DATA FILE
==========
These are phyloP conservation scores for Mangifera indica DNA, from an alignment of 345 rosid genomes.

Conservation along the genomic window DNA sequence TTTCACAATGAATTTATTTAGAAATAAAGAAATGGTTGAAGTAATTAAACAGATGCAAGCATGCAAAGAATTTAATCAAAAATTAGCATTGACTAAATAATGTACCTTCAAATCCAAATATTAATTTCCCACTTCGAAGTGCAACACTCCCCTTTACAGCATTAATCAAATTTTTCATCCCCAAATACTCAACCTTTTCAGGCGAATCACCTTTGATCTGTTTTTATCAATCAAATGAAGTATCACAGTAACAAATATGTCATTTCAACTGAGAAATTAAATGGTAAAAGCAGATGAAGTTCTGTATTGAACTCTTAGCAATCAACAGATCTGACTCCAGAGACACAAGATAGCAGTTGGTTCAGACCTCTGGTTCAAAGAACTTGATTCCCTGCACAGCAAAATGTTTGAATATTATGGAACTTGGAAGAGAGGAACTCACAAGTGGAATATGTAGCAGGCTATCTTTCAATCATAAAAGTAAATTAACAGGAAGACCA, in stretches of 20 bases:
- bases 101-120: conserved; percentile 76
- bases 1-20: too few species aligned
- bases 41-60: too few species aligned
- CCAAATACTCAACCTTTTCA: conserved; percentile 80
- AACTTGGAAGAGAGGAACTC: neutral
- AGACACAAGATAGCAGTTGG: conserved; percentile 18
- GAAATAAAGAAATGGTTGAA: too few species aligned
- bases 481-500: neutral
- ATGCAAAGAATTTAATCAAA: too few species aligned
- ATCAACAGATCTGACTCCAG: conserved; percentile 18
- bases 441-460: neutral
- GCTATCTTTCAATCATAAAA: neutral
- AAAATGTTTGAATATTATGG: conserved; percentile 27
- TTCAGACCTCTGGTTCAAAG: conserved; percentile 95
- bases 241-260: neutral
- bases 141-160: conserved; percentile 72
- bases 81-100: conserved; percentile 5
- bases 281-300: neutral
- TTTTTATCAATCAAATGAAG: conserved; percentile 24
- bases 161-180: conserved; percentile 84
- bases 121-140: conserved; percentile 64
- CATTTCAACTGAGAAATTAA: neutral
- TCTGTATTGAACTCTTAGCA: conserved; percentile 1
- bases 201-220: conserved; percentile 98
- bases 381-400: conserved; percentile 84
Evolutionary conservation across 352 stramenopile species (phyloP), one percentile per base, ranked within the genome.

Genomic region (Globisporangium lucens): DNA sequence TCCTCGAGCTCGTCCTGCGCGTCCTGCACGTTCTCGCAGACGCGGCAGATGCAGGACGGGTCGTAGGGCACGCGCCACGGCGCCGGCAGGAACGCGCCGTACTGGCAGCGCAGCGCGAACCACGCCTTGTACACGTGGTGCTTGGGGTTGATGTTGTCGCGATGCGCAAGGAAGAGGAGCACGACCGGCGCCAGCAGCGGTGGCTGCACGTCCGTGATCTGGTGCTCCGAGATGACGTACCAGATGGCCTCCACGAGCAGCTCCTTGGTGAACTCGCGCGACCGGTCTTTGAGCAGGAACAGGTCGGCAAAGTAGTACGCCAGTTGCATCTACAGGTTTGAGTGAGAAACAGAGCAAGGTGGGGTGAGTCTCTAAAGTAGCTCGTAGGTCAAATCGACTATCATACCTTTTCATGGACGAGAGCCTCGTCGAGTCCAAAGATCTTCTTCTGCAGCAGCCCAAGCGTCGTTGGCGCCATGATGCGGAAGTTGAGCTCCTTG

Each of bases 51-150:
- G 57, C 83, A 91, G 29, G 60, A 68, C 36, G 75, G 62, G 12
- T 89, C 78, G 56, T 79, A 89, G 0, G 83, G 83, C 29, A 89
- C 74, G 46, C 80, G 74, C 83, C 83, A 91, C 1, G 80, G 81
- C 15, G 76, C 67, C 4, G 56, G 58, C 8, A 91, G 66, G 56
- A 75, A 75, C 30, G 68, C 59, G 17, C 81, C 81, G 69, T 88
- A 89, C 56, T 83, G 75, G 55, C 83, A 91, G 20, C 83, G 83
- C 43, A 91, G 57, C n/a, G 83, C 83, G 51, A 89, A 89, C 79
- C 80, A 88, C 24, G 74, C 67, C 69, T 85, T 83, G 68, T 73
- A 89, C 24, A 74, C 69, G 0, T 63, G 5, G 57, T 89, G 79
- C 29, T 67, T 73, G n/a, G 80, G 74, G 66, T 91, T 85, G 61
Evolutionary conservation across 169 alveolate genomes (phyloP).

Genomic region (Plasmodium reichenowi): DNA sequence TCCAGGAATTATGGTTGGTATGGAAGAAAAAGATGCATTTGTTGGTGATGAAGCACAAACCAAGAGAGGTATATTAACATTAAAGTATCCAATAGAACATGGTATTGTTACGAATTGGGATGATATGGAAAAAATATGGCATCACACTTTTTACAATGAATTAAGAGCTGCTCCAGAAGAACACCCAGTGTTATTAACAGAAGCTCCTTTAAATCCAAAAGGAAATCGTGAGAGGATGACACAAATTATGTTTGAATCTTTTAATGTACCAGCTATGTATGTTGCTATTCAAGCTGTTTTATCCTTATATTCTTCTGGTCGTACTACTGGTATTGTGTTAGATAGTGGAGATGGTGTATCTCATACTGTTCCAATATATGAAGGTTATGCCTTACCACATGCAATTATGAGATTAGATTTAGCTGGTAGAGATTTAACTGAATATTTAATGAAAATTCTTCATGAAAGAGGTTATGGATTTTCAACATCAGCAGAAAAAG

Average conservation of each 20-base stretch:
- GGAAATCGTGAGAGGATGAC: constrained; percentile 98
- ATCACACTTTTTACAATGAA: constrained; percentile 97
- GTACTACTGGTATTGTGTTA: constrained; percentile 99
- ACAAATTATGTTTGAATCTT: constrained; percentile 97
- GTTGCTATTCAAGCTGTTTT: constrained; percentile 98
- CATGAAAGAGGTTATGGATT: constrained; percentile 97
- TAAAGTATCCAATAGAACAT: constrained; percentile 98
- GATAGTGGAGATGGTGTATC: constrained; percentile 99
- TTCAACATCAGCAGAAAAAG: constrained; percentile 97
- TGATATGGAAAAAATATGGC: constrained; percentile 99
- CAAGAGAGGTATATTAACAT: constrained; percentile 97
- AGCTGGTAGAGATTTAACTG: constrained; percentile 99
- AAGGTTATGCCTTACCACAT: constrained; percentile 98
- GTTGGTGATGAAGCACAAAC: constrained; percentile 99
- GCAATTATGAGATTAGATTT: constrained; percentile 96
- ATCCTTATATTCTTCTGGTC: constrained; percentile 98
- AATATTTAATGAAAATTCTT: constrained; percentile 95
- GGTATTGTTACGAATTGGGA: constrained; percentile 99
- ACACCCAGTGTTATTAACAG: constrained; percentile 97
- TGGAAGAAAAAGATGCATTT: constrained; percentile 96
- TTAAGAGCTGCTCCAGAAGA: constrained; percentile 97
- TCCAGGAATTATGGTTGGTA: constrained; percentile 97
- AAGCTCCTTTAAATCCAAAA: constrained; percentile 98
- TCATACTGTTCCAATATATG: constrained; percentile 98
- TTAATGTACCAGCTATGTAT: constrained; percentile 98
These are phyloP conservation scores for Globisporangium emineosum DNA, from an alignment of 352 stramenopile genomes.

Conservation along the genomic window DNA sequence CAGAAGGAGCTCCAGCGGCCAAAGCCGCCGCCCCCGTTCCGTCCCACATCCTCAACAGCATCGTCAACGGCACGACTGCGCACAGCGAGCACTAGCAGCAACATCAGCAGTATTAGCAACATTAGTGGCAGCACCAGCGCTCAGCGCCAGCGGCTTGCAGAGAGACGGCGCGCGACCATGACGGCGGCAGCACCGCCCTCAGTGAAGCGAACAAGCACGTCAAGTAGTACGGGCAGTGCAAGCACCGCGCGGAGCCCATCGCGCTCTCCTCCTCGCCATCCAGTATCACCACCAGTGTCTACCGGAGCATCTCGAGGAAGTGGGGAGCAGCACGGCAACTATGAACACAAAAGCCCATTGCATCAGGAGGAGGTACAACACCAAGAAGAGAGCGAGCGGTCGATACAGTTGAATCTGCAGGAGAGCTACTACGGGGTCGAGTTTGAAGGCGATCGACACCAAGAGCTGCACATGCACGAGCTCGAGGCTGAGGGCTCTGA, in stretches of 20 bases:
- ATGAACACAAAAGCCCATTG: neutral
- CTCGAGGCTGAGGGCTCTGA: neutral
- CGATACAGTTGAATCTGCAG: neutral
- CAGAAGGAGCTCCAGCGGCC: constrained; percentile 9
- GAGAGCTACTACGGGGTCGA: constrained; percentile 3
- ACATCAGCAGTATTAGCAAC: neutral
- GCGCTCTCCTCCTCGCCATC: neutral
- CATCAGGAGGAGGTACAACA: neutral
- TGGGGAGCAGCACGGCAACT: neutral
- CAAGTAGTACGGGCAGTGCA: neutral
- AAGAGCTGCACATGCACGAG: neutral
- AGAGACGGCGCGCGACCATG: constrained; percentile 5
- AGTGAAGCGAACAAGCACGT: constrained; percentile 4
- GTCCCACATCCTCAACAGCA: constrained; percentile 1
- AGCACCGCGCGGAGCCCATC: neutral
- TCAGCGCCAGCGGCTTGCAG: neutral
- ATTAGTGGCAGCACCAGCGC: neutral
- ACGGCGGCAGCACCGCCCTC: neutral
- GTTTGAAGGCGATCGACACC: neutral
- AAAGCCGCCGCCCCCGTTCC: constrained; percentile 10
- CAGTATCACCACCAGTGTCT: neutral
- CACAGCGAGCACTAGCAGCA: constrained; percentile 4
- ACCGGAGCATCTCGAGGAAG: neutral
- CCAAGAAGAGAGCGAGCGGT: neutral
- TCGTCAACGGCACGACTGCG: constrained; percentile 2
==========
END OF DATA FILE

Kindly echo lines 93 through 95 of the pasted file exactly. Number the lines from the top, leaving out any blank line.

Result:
- ACCGGAGCATCTCGAGGAAG: neutral
- CCAAGAAGAGAGCGAGCGGT: neutral
- TCGTCAACGGCACGACTGCG: constrained; percentile 2